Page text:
Monday, June 22, 2009

Wanted urgently: Rains in India

In a country where nearly two-thirds of agriculture depends on the rains and two-thirds of the population is dependent on agriculture, the delay in the monsoon's arrival has begun to worry the government.

A Union agriculture ministry official said they expect the monsoon to revive around June 25-26 and that the further action would be taken if doesn't happen. The prediction for the monsoon this year is 96% (plus or minus 5%) of normal rainfall.

The delay and the shortfall in rains - so far only 45% of the normal rains have arrived, according to the India Meteorological Department (IMD) - is not seen as unusual by agriculturists. But they are surprised at the rise in the price of food. "What is in the market is last season's produce. Sowing has not begun fully for this season yet and the delay is not so unusual. There will be reason to worry only if the rains do not come or are insufficient in July," pointed agriculture and food policy expert Devinder Sharma.

Weather experts have warned that if the rainfall in July doesn't make up for the June deficit, then India may be headed for drought-like conditions. Typically, June accounts for only 16 per cent of the total rainfall in India from June to September. But if there is a 25% deficit by the end of July, then rains in the second half of the season (August and September) are unlikely to make up for the shortfall.

The IMD said 28 of India's 35 meteorological subdivisions have so far received deficient (more than 20 per cent below normal) or scanty (more than 60 per cent below normal) rainfall. Hot and dry weather has persisted across most parts of India. "During the past week, no fresh surge developed either in the Bay of Bengal or in the Arabian Sea which could lead to a further advance of the monsoon," the IMD said on Friday.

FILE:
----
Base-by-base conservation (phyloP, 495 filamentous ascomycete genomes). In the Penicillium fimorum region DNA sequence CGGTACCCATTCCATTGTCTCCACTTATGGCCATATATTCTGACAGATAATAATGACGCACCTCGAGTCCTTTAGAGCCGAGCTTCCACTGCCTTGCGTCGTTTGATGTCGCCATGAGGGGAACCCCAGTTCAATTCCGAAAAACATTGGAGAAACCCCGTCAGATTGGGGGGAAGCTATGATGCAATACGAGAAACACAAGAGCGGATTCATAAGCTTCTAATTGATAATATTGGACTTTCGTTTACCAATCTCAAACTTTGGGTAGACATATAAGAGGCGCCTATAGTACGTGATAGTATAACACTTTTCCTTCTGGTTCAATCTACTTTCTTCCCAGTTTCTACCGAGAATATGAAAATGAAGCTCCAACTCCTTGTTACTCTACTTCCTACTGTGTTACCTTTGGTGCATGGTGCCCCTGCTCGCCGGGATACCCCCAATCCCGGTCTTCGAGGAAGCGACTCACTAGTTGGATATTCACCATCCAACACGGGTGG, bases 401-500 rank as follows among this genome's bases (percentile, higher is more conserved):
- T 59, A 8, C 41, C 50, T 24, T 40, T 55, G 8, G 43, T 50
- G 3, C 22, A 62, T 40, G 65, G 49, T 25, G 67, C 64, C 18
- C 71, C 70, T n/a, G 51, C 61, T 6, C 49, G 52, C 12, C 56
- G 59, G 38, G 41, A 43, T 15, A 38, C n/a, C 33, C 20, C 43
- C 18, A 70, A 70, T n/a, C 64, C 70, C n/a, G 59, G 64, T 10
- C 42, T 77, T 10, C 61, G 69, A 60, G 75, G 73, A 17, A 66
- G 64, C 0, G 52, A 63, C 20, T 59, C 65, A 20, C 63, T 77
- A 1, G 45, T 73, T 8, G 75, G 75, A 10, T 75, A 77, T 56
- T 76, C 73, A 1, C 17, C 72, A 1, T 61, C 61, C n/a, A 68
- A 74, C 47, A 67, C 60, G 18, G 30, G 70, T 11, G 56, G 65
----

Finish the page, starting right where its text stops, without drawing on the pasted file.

Although the monsoon set over Kerala a week earlier than normal on May 23, rainfall between June 1 and June 17 was 39.5mm instead of the normal of 72.5mm. The monsoon hasn't moved beyond the Kerala coast for two weeks now.

The IMD said the monsoon is expected to resume its progress around June 25. But it will be some time before it hits central India and even longer to arrive in northern India.

Status: The monsoon is late and what little rain has fallen is way below normal. The monsoon isnot expected for another week at least.

Impact: The non-arrival of the monsoon has jeopardised paddy cultivation and the government has advised farmers to delay cultivation by at least a fortnight. "But it is too early to worry about a drop in the production of foodgrains," said HS Sidhu, director of the state agriculture department.

Status: The monsoon set in a week early in southern Karnataka and on time in northern part of the state. But rainfall so far is less than normal.

Impact: Normal rainfall is expected in Karnataka and thus normal crop production. "According to the 16-year monsoon cycle, Karnataka is in the positive side and the annual rainfall is likely to be around 1140 mm,'' said MB Rajegowda, professor of agro-meteorology at the University of Agricultural Sciences, Bangalore.

West Bengal
Status: The monsoon arrived in the last week of May but its impact is yet to be felt with occasional and scattered rains witnessed in pockets of the state.

Impact: Experts do not foresee any major disaster so far. Kharif crops might be affected if the monsoons are delayed indefinitely. "The impact will be if the monsoon does not arrive by the last week of June," said Animesh Mitra, a former professor of Kalyani Agriculture University, Nadia district.

Status: The forecast for the monsoon's arrival is the last week of June. The Anand Agricultural University has said rainfall will be below normal.

Impact: Authorities say there is no cause for worry yet, but experts say farmers may have to change their crops this year. "Crops with shallow roots will benefit from drizzles and less rain. Farmers should start sowing only by June 29 when heavy rainfall is forecast," said AAU vice chancellor MC Varshneya.

Uttar Pradesh
Status: The monsoon arrives by June 18 and will be late by a week.

Impact: Scientists at the UP Agriculture Research Council believe the late monsoon will not affect rice plantation. But Brijesh Shukla, an agriculture expert, said past records show that late monsoons have hurt rice plantation.

Status: The western and northern parts received rains but the rest of the state has not.